We describe the HadGEM2 family of climate configurations of the Met Office Unified Model, MetUM. The concept of a model "family" comprises a range of specific model configurations incorporating different levels of complexity but with a common physical framework. The HadGEM2 family of configurations includes atmosphere and ocean components, with and without a vertical extension to include a well-resolved stratosphere, and an Earth-System (ES) component which includes dynamic vegetation, ocean biology and atmospheric chemistry. The HadGEM2 physical model includes improvements designed to address specific systematic errors encountered in the previous climate configuration, HadGEM1, namely Northern Hemisphere continental temperature biases and tropical sea surface temperature biases and poor variability. Targeting these biases was crucial in order that the ES configuration could represent important biogeochemical climate feedbacks. Detailed descriptions and evaluations of particular HadGEM2 family members are included in a number of other publications, and the discussion here is limited to a summary of the overall performance using a set of model metrics which compare the way in which the various configurations simulate present-day climate and its variability.
Article
Full-text available
The scientific understanding of the Earth's climate system, including the central question of how the climate system is likely to respond to human-induced perturbations, is comprehensively captured in GCMs and Earth System Models (ESM). Diagnosing the simulated climate response, and comparing responses across different models, is crucially dependent on transparent assumptions of how the GCM/ESM has been driven - especially because the implementation can involve subjective decisions and may differ between modelling groups performing the same experiment. This paper outlines the climate forcings and setup of the Met Office Hadley Centre ESM, HadGEM2-ES for the CMIP5 set of centennial experiments. We document the prescribed greenhouse gas concentrations, aerosol precursors, stratospheric and tropospheric ozone assumptions, as well as implementation of land-use change and natural forcings for the HadGEM2-ES historical and future experiments following the Representative Concentration Pathways. In addition, we provide details of how HadGEM2-ES ensemble members were initialised from the control run and how the palaeoclimate and AMIP experiments, as well as the "emission-driven" RCP experiments were performed.
Article
Full-text available
We developed interpolated climate surfaces for global land areas (excluding Antarctica) at a spatial resolution of 30 arc s (often referred to as 1-km spatial resolution). The climate elements considered were monthly precipitation and mean, minimum, and maximum temperature. Input data were gathered from a variety of sources and, where possible, were restricted to records from the 1950-2000 period. We used the thin-plate smoothing spline algorithm implemented in the ANUSPLIN package for interpolation, using latitude, longitude, and elevation as independent variables. We quantified uncertainty arising from the input data and the interpolation by mapping weather station density, elevation bias in the weather stations, and elevation variation within grid cells and through data partitioning and cross validation. Elevation bias tended to be negative (stations lower than expected) at high latitudes but positive in the tropics. Uncertainty is highest in mountainous and in poorly sampled areas. Data partitioning showed high uncertainty of the surfaces on isolated islands, e.g. in the Pacific. Aggregating the elevation and climate data to 10 arc min resolution showed an enormous variation within grid cells, illustrating the value of high-resolution surfaces. A comparison with an existing data set at 10 arc min resolution showed overall agreement, but with significant variation in some regions. A comparison with two high-resolution data sets for the United States also identified areas with large local differences, particularly in mountainous areas. Compared to previous global climatologies, ours has the following advantages: the data are at a higher spatial resolution (400 times greater or more); more weather station records were used; improved elevation data were used; and more information about spatial patterns of uncertainty in the data is available. Owing to the overall low density of available climate stations, our surfaces do not capture of all variation that may occur at a resolution of 1 km, particularly of precipitation in mountainous areas. In future work, such variation might be captured through knowledge-based methods and inclusion of additional co-variates, particularly layers obtained through remote sensing.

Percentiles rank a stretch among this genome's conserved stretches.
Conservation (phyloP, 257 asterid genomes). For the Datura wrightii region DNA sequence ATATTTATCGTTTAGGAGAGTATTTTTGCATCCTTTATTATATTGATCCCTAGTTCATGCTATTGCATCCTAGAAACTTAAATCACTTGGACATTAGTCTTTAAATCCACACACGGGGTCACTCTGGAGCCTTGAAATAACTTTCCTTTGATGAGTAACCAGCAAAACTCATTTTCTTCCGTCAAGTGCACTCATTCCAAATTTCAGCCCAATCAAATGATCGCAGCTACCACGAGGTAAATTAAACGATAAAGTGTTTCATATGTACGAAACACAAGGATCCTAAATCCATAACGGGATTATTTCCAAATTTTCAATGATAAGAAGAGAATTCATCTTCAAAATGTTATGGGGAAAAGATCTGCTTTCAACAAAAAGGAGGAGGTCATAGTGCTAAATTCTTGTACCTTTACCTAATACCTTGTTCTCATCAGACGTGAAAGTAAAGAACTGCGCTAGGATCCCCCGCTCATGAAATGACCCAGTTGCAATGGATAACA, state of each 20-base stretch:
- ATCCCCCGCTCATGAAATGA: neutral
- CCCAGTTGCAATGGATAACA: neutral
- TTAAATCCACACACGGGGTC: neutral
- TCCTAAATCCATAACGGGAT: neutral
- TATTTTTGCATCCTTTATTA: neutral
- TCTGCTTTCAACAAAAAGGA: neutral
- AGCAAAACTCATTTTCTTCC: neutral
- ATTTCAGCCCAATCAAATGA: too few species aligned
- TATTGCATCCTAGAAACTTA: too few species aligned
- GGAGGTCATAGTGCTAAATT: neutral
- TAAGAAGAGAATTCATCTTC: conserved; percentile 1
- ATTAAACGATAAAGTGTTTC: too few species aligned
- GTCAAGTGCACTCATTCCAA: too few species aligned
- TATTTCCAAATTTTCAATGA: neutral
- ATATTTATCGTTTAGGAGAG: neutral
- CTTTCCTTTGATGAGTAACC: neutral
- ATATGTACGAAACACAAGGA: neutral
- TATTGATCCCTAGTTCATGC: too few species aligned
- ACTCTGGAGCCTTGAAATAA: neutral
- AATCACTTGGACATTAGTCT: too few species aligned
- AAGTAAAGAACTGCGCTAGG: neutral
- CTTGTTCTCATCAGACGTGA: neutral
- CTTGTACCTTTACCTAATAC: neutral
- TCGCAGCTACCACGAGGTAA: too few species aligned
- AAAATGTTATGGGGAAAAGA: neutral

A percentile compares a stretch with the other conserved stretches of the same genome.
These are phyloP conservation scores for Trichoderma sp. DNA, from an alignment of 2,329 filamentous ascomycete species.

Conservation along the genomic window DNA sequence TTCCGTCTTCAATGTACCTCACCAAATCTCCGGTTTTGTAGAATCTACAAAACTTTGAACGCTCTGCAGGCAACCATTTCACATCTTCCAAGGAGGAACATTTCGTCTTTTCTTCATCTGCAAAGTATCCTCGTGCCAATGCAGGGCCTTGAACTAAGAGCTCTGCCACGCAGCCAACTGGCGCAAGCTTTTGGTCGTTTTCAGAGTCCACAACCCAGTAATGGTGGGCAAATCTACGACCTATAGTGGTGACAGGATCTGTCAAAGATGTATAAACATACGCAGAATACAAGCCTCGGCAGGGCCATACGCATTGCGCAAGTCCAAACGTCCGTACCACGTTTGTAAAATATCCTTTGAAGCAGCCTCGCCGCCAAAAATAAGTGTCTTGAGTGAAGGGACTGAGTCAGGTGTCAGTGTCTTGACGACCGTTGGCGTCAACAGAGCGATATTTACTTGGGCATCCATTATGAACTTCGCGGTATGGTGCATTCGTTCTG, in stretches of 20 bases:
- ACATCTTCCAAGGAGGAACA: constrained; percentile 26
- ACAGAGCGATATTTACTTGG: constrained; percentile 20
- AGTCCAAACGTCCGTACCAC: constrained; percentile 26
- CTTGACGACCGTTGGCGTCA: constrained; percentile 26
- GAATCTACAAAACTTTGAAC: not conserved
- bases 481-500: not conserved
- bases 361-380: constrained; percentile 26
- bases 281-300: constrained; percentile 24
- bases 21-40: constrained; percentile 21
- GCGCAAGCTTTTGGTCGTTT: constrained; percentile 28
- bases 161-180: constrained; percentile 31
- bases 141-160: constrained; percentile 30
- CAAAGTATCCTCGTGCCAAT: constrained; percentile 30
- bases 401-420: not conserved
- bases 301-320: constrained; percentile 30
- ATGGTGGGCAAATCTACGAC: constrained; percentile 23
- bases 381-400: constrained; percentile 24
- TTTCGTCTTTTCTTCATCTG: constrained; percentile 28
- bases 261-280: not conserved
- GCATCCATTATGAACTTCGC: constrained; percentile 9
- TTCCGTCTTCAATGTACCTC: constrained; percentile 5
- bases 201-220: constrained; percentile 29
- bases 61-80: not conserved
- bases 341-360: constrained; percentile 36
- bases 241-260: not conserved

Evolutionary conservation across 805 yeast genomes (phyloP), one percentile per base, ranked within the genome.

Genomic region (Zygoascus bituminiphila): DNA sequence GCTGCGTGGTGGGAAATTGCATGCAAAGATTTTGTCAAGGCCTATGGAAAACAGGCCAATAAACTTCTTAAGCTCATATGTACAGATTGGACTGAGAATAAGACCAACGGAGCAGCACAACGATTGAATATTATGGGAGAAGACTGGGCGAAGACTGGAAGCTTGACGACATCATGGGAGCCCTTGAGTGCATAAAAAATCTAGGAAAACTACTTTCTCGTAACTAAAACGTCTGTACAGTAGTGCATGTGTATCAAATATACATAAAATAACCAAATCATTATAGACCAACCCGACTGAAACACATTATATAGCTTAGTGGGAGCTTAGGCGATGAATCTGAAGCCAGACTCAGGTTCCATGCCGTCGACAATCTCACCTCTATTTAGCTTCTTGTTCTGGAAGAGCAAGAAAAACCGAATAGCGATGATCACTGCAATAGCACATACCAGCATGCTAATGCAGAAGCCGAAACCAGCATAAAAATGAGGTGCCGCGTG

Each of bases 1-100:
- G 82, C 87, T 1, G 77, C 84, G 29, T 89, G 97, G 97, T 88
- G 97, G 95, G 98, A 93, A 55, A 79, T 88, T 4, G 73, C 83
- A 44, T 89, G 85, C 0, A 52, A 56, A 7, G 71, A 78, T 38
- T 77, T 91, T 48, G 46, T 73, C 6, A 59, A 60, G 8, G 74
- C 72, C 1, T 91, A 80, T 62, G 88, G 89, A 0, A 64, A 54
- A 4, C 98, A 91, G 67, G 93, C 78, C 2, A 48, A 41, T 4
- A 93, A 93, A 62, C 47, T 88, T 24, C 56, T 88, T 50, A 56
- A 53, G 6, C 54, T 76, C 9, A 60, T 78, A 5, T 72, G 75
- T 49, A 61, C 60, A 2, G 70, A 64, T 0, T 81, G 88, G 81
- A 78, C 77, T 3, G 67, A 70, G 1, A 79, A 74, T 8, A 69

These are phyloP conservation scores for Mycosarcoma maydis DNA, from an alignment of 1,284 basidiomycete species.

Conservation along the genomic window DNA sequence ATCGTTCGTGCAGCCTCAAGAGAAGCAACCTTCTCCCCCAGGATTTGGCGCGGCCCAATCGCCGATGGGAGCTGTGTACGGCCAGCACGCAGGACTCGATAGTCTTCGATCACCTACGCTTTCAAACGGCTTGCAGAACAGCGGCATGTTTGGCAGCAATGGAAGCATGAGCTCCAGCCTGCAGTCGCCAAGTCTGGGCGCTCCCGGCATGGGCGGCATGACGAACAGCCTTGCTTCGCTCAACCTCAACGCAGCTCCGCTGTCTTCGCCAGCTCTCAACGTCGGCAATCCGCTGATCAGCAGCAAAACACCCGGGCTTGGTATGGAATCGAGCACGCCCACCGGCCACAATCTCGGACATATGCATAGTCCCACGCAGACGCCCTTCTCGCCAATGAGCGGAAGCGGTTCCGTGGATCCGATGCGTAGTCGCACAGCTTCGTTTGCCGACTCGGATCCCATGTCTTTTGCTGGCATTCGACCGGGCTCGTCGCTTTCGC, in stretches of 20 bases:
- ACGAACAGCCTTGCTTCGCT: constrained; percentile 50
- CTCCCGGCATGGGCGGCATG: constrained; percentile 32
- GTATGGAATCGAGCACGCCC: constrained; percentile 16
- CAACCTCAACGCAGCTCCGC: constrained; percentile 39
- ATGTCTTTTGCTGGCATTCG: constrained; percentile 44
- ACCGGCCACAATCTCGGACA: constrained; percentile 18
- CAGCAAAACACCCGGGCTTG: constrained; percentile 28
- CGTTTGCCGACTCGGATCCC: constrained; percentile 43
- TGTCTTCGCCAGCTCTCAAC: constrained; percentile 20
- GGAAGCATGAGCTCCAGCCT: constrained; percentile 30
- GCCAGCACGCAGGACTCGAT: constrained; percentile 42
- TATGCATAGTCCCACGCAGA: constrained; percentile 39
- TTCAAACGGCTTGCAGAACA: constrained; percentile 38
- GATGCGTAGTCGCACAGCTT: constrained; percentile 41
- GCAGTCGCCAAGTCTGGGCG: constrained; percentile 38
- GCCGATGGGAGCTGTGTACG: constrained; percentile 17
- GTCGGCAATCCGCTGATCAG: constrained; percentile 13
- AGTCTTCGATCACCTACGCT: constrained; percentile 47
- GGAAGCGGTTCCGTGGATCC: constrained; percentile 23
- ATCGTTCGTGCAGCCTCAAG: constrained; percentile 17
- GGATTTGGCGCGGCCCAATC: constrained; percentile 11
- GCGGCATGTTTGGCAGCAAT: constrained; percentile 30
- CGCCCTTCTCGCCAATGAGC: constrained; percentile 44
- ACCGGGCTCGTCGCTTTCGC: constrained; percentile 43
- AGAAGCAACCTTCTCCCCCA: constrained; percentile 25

Climatic Resources of Republic of Moldova
  • M Nedealcov
Nedealcov M. et al. Climatic Resources of Republic of Moldova. Atlas. Chisinau: IP Ştiinţa. 78 p. 2013.